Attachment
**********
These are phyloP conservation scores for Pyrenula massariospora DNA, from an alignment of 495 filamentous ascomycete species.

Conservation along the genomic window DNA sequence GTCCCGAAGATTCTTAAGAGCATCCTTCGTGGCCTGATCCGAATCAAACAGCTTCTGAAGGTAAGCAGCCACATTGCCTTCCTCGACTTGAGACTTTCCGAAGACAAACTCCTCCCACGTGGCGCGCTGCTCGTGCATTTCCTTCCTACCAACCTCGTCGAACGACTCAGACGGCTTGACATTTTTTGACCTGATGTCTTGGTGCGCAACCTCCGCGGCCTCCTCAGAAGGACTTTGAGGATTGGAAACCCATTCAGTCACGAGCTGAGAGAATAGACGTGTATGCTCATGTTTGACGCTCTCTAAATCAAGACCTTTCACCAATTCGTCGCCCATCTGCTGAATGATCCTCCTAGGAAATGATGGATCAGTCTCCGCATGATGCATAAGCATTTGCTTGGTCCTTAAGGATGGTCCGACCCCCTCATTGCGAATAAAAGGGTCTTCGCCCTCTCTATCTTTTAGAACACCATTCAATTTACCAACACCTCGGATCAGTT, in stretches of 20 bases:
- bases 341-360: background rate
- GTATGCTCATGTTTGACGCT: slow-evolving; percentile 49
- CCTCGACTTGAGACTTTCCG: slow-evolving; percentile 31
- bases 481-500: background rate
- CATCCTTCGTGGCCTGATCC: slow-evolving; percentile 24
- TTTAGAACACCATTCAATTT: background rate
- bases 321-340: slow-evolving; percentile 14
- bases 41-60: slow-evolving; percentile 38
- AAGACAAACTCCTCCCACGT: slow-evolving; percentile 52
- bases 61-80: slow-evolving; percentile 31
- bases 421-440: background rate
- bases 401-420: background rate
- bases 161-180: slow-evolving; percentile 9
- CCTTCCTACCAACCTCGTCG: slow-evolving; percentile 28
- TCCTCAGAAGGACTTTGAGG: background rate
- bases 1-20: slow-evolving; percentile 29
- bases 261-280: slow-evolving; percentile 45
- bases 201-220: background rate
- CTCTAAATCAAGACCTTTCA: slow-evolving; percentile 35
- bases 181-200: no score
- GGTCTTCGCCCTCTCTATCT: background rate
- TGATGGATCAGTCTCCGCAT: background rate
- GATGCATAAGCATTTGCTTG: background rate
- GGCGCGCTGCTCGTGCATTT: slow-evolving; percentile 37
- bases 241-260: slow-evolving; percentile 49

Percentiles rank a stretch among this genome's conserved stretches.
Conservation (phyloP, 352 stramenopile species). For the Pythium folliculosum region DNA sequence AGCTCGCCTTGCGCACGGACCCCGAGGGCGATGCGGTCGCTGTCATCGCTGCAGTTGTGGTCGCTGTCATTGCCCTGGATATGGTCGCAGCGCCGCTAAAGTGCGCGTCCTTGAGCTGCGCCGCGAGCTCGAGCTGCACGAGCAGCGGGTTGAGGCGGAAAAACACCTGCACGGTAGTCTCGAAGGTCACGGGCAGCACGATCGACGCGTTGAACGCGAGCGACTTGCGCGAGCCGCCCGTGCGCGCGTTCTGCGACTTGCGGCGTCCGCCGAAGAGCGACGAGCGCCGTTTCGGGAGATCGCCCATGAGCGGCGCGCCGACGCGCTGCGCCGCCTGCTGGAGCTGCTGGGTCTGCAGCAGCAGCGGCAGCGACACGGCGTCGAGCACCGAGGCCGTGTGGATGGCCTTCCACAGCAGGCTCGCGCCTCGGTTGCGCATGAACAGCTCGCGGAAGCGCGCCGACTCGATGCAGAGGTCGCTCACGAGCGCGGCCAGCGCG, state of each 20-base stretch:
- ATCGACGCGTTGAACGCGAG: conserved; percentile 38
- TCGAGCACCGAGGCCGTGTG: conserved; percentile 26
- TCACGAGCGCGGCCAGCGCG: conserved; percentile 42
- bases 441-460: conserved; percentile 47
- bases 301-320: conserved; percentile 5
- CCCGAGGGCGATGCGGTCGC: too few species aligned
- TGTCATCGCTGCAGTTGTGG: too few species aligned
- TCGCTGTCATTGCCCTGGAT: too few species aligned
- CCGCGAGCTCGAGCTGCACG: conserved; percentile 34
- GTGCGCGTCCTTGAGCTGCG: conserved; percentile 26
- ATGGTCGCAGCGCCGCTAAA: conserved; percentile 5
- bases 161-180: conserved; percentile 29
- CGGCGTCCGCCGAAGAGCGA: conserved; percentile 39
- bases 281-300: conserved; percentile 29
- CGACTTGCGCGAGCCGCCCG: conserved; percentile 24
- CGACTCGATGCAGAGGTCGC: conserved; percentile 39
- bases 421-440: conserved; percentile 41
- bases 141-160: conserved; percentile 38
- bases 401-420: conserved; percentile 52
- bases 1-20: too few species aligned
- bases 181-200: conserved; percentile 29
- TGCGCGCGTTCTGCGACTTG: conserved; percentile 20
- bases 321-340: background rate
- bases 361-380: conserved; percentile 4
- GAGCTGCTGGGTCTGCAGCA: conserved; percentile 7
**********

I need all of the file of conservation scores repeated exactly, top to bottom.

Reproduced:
These are phyloP conservation scores for Pyrenula massariospora DNA, from an alignment of 495 filamentous ascomycete species.

Conservation along the genomic window DNA sequence GTCCCGAAGATTCTTAAGAGCATCCTTCGTGGCCTGATCCGAATCAAACAGCTTCTGAAGGTAAGCAGCCACATTGCCTTCCTCGACTTGAGACTTTCCGAAGACAAACTCCTCCCACGTGGCGCGCTGCTCGTGCATTTCCTTCCTACCAACCTCGTCGAACGACTCAGACGGCTTGACATTTTTTGACCTGATGTCTTGGTGCGCAACCTCCGCGGCCTCCTCAGAAGGACTTTGAGGATTGGAAACCCATTCAGTCACGAGCTGAGAGAATAGACGTGTATGCTCATGTTTGACGCTCTCTAAATCAAGACCTTTCACCAATTCGTCGCCCATCTGCTGAATGATCCTCCTAGGAAATGATGGATCAGTCTCCGCATGATGCATAAGCATTTGCTTGGTCCTTAAGGATGGTCCGACCCCCTCATTGCGAATAAAAGGGTCTTCGCCCTCTCTATCTTTTAGAACACCATTCAATTTACCAACACCTCGGATCAGTT, in stretches of 20 bases:
- bases 341-360: background rate
- GTATGCTCATGTTTGACGCT: slow-evolving; percentile 49
- CCTCGACTTGAGACTTTCCG: slow-evolving; percentile 31
- bases 481-500: background rate
- CATCCTTCGTGGCCTGATCC: slow-evolving; percentile 24
- TTTAGAACACCATTCAATTT: background rate
- bases 321-340: slow-evolving; percentile 14
- bases 41-60: slow-evolving; percentile 38
- AAGACAAACTCCTCCCACGT: slow-evolving; percentile 52
- bases 61-80: slow-evolving; percentile 31
- bases 421-440: background rate
- bases 401-420: background rate
- bases 161-180: slow-evolving; percentile 9
- CCTTCCTACCAACCTCGTCG: slow-evolving; percentile 28
- TCCTCAGAAGGACTTTGAGG: background rate
- bases 1-20: slow-evolving; percentile 29
- bases 261-280: slow-evolving; percentile 45
- bases 201-220: background rate
- CTCTAAATCAAGACCTTTCA: slow-evolving; percentile 35
- bases 181-200: no score
- GGTCTTCGCCCTCTCTATCT: background rate
- TGATGGATCAGTCTCCGCAT: background rate
- GATGCATAAGCATTTGCTTG: background rate
- GGCGCGCTGCTCGTGCATTT: slow-evolving; percentile 37
- bases 241-260: slow-evolving; percentile 49

Percentiles rank a stretch among this genome's conserved stretches.
Conservation (phyloP, 352 stramenopile species). For the Pythium folliculosum region DNA sequence AGCTCGCCTTGCGCACGGACCCCGAGGGCGATGCGGTCGCTGTCATCGCTGCAGTTGTGGTCGCTGTCATTGCCCTGGATATGGTCGCAGCGCCGCTAAAGTGCGCGTCCTTGAGCTGCGCCGCGAGCTCGAGCTGCACGAGCAGCGGGTTGAGGCGGAAAAACACCTGCACGGTAGTCTCGAAGGTCACGGGCAGCACGATCGACGCGTTGAACGCGAGCGACTTGCGCGAGCCGCCCGTGCGCGCGTTCTGCGACTTGCGGCGTCCGCCGAAGAGCGACGAGCGCCGTTTCGGGAGATCGCCCATGAGCGGCGCGCCGACGCGCTGCGCCGCCTGCTGGAGCTGCTGGGTCTGCAGCAGCAGCGGCAGCGACACGGCGTCGAGCACCGAGGCCGTGTGGATGGCCTTCCACAGCAGGCTCGCGCCTCGGTTGCGCATGAACAGCTCGCGGAAGCGCGCCGACTCGATGCAGAGGTCGCTCACGAGCGCGGCCAGCGCG, state of each 20-base stretch:
- ATCGACGCGTTGAACGCGAG: conserved; percentile 38
- TCGAGCACCGAGGCCGTGTG: conserved; percentile 26
- TCACGAGCGCGGCCAGCGCG: conserved; percentile 42
- bases 441-460: conserved; percentile 47
- bases 301-320: conserved; percentile 5
- CCCGAGGGCGATGCGGTCGC: too few species aligned
- TGTCATCGCTGCAGTTGTGG: too few species aligned
- TCGCTGTCATTGCCCTGGAT: too few species aligned
- CCGCGAGCTCGAGCTGCACG: conserved; percentile 34
- GTGCGCGTCCTTGAGCTGCG: conserved; percentile 26
- ATGGTCGCAGCGCCGCTAAA: conserved; percentile 5
- bases 161-180: conserved; percentile 29
- CGGCGTCCGCCGAAGAGCGA: conserved; percentile 39
- bases 281-300: conserved; percentile 29
- CGACTTGCGCGAGCCGCCCG: conserved; percentile 24
- CGACTCGATGCAGAGGTCGC: conserved; percentile 39
- bases 421-440: conserved; percentile 41
- bases 141-160: conserved; percentile 38
- bases 401-420: conserved; percentile 52
- bases 1-20: too few species aligned
- bases 181-200: conserved; percentile 29
- TGCGCGCGTTCTGCGACTTG: conserved; percentile 20
- bases 321-340: background rate
- bases 361-380: conserved; percentile 4
- GAGCTGCTGGGTCTGCAGCA: conserved; percentile 7